Unlocking Capacity and Capital in a Challenging Construction Risk Market

Unlocking Capacity and Capital in a Challenging Construction Risk Market
Construction and Infrastructure

03 of 09

This insight is part 03 of 09 in this Collection.

February 27, 2024 14 mins

Unlocking Capacity and Capital in a Challenging Construction Risk Market

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Complex market dynamics in the construction industry are pushing organizations to proactively explore alternative risk transfer solutions, including parametric insurance and captives.

Key Takeaways
  1. The construction industry is facing heightened competition for capital amid evolving risks impacting insurability and rates.
  2. Parametric and captive solutions are gaining traction, particularly for natural catastrophe-exposed risks.
  3. Early engagement, education and strategic project planning are imperative to navigate the evolving market.

The traditional insurance market has hardened in recent years, with greatly reduced capacity and increased rates, particularly in natural catastrophe-prone regions. Brokers, recognizing the limitations of conventional insurance, are exploring alternative risk transfer solutions for their construction clients, including parametric insurance and captives. Implementing enhanced risk management strategies aligned with growth and profitability goals will help construction businesses to navigate a complex and fast-moving risk landscape.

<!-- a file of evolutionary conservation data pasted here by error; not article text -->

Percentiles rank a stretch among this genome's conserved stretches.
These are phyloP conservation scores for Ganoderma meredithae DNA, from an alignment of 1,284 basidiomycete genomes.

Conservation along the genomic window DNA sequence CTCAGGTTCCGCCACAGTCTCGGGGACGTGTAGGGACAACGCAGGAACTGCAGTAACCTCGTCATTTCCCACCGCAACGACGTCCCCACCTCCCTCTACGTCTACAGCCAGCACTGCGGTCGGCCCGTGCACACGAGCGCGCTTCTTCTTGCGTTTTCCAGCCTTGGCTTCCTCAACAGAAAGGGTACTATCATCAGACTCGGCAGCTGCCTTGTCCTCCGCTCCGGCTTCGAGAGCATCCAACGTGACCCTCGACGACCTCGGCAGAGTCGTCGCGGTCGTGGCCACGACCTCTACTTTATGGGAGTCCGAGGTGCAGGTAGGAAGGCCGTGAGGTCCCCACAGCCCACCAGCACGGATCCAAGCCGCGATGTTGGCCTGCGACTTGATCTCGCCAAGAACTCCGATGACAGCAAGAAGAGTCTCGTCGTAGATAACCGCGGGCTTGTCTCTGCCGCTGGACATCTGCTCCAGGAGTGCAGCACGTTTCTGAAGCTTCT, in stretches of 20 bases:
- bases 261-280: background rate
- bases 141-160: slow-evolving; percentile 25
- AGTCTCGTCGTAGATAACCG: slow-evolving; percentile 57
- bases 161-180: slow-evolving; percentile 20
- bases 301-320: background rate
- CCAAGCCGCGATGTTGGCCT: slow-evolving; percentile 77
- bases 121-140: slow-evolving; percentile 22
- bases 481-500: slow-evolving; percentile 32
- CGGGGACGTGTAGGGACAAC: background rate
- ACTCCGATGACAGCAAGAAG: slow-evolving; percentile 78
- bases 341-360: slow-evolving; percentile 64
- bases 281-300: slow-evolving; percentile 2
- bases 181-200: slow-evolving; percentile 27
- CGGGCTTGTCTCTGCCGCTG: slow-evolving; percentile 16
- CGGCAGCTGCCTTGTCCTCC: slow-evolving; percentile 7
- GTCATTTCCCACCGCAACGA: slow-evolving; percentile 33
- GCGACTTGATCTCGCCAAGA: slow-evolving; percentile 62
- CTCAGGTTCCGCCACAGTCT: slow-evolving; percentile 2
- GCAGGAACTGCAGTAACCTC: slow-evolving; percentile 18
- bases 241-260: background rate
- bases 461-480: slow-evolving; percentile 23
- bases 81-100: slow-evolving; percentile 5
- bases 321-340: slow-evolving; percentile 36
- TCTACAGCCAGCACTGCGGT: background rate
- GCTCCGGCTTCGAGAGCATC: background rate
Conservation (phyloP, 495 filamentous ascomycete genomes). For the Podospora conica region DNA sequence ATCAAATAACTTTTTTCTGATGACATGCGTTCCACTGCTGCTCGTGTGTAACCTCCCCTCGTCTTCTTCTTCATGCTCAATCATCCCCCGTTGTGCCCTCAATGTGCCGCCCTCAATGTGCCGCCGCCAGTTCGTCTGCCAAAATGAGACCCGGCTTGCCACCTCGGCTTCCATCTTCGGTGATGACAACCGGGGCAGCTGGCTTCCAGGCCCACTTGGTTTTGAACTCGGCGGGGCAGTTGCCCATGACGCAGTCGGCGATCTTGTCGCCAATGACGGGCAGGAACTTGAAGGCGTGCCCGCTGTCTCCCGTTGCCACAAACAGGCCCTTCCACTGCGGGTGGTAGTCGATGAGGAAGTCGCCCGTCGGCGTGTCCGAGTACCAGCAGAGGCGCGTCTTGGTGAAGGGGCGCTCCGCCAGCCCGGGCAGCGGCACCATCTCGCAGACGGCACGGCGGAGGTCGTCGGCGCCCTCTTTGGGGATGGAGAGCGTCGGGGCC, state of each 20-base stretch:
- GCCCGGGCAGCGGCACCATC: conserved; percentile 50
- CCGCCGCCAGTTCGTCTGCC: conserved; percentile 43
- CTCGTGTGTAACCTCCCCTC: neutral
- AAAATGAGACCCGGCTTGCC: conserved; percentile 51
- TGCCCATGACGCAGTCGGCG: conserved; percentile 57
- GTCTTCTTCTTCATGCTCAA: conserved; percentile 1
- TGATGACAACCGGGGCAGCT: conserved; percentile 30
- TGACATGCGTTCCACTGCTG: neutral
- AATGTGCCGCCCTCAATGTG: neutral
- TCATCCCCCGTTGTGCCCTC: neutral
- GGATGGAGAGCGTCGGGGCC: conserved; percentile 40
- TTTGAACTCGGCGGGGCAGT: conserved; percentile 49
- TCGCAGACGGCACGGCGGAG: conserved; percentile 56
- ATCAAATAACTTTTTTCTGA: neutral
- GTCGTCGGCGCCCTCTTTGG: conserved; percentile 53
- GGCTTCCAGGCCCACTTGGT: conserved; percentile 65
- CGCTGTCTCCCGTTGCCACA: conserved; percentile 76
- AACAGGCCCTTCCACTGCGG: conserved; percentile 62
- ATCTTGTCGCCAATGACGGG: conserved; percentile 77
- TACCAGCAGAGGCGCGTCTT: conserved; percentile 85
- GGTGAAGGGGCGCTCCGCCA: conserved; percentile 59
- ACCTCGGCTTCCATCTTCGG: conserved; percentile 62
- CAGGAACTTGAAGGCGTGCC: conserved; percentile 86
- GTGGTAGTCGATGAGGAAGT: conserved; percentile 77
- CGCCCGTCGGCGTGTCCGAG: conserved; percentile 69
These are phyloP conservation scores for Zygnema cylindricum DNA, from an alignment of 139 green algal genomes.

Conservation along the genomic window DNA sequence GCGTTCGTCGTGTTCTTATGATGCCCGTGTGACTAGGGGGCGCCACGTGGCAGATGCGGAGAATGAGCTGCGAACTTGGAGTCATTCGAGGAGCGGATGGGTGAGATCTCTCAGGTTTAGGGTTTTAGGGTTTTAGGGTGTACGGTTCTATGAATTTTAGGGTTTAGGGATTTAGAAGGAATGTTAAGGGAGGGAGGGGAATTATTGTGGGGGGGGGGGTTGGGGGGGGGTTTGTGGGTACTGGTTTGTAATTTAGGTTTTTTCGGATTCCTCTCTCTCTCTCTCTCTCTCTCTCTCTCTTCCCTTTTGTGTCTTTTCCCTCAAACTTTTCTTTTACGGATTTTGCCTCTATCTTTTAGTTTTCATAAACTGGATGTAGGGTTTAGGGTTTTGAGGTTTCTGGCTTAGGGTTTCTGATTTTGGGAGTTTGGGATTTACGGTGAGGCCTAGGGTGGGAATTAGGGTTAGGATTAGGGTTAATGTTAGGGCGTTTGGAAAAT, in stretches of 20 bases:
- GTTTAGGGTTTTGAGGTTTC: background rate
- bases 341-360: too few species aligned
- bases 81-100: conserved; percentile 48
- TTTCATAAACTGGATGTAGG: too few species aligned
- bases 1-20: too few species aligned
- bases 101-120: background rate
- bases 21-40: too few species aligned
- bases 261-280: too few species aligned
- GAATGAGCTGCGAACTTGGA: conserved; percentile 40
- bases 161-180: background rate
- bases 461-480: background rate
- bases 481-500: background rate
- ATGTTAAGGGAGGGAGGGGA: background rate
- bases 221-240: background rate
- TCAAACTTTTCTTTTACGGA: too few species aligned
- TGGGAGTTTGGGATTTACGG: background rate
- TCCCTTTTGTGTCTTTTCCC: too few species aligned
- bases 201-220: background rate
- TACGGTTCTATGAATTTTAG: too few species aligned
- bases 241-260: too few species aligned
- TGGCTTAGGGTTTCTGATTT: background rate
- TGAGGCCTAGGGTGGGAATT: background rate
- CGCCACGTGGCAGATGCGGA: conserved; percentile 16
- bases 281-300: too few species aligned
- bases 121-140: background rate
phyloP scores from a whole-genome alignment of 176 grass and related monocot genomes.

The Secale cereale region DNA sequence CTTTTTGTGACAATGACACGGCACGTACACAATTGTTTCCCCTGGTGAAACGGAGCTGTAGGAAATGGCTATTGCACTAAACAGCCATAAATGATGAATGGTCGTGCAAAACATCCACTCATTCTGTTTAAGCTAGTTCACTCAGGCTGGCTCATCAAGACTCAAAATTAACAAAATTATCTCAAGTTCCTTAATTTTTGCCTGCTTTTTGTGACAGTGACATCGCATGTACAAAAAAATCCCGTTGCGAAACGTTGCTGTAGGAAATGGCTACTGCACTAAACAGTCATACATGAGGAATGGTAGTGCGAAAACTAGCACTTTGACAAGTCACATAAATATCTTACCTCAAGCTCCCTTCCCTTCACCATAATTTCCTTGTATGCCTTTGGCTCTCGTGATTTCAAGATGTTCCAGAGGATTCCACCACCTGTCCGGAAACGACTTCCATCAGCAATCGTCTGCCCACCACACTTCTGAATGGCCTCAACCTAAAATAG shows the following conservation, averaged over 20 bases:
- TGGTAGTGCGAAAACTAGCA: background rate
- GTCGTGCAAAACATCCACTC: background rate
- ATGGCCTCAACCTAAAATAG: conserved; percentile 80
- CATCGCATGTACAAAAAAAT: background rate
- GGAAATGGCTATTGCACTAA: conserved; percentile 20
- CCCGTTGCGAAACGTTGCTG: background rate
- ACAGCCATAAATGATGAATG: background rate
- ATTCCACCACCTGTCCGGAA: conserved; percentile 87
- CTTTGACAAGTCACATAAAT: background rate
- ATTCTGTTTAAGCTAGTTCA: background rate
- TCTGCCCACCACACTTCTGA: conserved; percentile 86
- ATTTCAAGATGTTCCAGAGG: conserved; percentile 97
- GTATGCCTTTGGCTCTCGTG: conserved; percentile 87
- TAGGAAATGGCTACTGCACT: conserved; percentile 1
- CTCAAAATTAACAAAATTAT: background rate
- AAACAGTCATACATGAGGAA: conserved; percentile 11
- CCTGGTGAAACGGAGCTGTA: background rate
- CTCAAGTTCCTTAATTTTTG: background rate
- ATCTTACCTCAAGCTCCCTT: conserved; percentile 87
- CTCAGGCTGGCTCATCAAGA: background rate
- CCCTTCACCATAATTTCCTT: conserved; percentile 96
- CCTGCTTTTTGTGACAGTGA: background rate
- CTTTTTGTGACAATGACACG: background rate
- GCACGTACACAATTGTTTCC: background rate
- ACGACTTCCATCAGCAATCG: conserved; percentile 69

Complex Market Developments

A challenging macro environment has impacted insurers’ confidence and strategies. Economic inflation, slow supply chain recovery, rising labor costs and natural disasters have pressured property loss costs and extended recovery periods. Simultaneously, social inflation, nuclear verdicts and litigation funding have driven up liability losses.

As a result, key insurance markets that impact construction businesses have evolved.

  • Property
    • Insurers sought profitable portfolio growth through pricing adequacy, targeted appetite and disciplined underwriting.
    • Modest-to-moderate rate increases continued for most risks. Heavy industry and natural catastrophe exposures experienced a more challenging pricing environment.
    • Detailed underwriting information — including comprehensive details on project risk management and construction methodologies — and early engagement remained key to achieving superior placement outcomes.1
  • Casualty/Liability
    • Challenging risk profiles, risks with adverse loss experiences, and umbrella and excess programs with lower primary attachment points experienced moderately hard market conditions, such as rate increases, underwriting scrutiny and capacity limitations.